The DUSU we recognise today has its roots in the power tussles, falls, and revolutions of the past. How much has it changed? Read on to find out.
As the capital of this democracy, Delhi has always experienced the uprising of revolutionary, sometimes unsettling, but always a realistic picture of the national politics. The student population of the University of Delhi (DU) comprises of 1.5 lakh diverse individuals today. But back in the time when the University was in its inception stages, the issues faced by the country were still concrete and significant although they were not enormous in number. It is not an unexpected predicament that the Delhi University Students’ Union has been addressing and even reflecting the politics of a much larger realm since 1954, when the first polls of the DUSU elections were held.
Paving a path for prominent positions in the national political parties of India, DUSU has had a history of producing leaders who proved their motivation. During the Emergency in the nation, the then General Secretary of DUSU was allegedly jailed and subjected to torture for raising a voice against the advent of fascism. Moulding, adjusting, and
treading the tightrope of similar ideals, the present day parties contesting in the DUSU elections draw a lot of
their narrative, structure, policies, and campaigning methodologies from their older counterparts.
Mirroring the hyped affairs of the contrasting politics of the two most popular political factions today- the Rashtriya Swayamsevak Sangh and the Bharatiya Janata Party on one hand and the Indian National Congress on the other- the DUSU elections of 2018 might create an illusion of a power struggle only between the student units of the said political bodies, namely the Akhil Bharatiya Vidyarthi Parishad and the National Students’ Union of India, respectively. The truth is – like a national democracy cripples without the existence of real choice in its representatives, student governance too suffers a downfall. This is why, choices and political parties have come, gone, and changed through the course of DUSU’s journey.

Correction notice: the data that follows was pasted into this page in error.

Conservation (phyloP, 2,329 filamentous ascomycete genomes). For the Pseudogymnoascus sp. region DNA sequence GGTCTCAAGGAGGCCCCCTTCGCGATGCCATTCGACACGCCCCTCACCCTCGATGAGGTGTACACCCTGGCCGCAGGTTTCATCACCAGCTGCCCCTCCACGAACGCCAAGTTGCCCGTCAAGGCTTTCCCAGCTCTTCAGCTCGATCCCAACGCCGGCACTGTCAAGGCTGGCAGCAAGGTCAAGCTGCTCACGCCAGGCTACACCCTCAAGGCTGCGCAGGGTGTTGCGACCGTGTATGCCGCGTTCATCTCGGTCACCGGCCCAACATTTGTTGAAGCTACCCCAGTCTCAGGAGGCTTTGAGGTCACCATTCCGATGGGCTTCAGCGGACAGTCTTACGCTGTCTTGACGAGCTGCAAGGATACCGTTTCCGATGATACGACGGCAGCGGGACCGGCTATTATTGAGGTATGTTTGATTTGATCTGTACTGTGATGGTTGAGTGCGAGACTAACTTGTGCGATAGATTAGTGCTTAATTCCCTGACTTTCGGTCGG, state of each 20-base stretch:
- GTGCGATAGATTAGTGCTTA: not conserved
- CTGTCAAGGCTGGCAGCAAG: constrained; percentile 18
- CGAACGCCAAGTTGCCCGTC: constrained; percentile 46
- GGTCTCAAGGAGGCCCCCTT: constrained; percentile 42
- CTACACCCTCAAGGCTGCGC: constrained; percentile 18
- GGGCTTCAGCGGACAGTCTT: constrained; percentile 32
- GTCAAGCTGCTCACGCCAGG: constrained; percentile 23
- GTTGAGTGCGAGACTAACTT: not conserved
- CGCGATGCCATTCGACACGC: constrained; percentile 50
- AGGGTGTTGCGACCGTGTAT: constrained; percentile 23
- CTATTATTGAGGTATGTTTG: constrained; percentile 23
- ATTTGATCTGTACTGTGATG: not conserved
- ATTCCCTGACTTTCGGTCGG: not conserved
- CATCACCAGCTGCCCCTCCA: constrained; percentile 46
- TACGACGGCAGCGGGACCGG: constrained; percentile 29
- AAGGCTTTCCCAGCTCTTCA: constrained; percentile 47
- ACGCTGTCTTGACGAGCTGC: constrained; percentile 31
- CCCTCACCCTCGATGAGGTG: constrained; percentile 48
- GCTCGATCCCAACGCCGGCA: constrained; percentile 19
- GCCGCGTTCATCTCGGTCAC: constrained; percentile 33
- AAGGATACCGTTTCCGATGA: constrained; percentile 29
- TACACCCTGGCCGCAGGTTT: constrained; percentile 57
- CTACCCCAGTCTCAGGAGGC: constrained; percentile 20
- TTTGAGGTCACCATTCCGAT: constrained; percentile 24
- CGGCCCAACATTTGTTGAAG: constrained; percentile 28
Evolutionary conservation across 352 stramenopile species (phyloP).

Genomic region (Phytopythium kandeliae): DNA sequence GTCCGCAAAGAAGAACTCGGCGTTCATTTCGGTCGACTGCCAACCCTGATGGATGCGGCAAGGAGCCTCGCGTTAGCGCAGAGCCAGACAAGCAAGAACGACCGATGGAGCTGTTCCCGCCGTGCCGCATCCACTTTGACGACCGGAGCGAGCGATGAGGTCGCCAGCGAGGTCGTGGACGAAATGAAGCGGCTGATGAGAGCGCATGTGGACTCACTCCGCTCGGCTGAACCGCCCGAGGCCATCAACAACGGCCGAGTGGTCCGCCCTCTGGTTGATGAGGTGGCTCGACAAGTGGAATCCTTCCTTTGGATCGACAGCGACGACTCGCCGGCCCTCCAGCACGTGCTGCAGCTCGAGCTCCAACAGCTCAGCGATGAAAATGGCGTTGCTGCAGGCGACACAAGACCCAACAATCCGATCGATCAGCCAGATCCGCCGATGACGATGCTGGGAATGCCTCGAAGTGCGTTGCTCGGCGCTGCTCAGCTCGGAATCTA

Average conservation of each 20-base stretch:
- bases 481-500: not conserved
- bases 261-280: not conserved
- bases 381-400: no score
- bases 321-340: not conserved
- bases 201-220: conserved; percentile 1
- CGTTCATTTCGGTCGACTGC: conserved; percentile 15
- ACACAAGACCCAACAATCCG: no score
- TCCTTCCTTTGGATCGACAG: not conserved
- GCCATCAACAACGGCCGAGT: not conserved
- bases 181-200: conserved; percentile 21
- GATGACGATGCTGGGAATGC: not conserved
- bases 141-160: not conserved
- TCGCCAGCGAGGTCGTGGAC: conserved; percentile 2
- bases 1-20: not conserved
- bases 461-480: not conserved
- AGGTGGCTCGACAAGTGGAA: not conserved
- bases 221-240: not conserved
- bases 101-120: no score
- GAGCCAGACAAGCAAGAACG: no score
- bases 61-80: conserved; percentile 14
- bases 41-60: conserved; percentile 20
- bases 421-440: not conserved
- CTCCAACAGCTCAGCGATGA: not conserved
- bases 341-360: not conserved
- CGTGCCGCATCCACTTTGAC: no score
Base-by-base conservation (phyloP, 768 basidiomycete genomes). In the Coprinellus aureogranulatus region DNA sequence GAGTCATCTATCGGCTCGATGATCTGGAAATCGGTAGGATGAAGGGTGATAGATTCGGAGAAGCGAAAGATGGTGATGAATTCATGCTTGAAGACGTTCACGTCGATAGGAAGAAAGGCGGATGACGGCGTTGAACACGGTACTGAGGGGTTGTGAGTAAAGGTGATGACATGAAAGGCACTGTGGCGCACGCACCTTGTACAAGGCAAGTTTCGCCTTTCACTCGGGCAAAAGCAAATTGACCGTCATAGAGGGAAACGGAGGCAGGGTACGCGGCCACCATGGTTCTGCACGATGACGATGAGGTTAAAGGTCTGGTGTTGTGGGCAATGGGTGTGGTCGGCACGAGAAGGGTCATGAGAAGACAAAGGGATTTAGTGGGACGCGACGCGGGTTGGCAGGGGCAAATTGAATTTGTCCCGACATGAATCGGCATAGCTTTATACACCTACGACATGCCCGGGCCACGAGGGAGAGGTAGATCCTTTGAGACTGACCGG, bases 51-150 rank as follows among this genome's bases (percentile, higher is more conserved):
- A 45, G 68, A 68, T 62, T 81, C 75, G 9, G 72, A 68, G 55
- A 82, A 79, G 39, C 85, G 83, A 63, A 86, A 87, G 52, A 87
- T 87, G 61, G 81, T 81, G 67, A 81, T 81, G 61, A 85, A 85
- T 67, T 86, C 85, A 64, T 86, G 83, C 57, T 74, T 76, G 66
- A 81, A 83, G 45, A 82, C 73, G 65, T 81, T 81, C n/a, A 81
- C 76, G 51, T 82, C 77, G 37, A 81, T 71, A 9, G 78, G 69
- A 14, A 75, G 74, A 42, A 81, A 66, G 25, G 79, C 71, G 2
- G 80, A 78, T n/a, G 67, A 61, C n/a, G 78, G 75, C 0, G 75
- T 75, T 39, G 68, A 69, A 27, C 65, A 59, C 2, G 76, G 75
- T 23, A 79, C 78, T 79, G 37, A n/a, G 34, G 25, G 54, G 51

For instance, the Indian National Students’ Organisation stemmed as the student wing of the Indian National Lok Dal and enjoys strong favorability in the state of Haryana at present. In the year 2008, INSO contributed to a seemingly radical initiative for that time by reportedly being the first party to field a male candidate from the Sikh community for one of the four office bearers in the central panel at the DUSU elections. This report published in The Hindu provides a clarity of thought to the understanding of numerous parties’ participation in bringing the University’s politics to the forefront.
Aam Aadmi Party’s student wing Chhatra Yuva Sangharsh Samiti, a relatively nascent organisation, joining forces with the left-wing All India Students’ Association, may seem like an unprecedented move, for the politics at DU, but the very foundation of the much notable NSUI was laid by the then Prime Minister, Mrs. Indira Gandhi. Saimon Farooqui, the National Secretary at NSUI, told DU Beat that the 2013 DUSU elections were a crutial determinant of the Vidhan Sabha and the Lok Sabha political upheaval and outcome. He believes that the Lok Sabha elections of 2019 too find a significant sway with the DUSU politics for this term.
Almost six decades later, DUSU has seen a plethora of political tussle, and a vision for the future of this University and the capital must not be forgetful of the history that changed its course in every way.
Feature Image Credits: The Hindu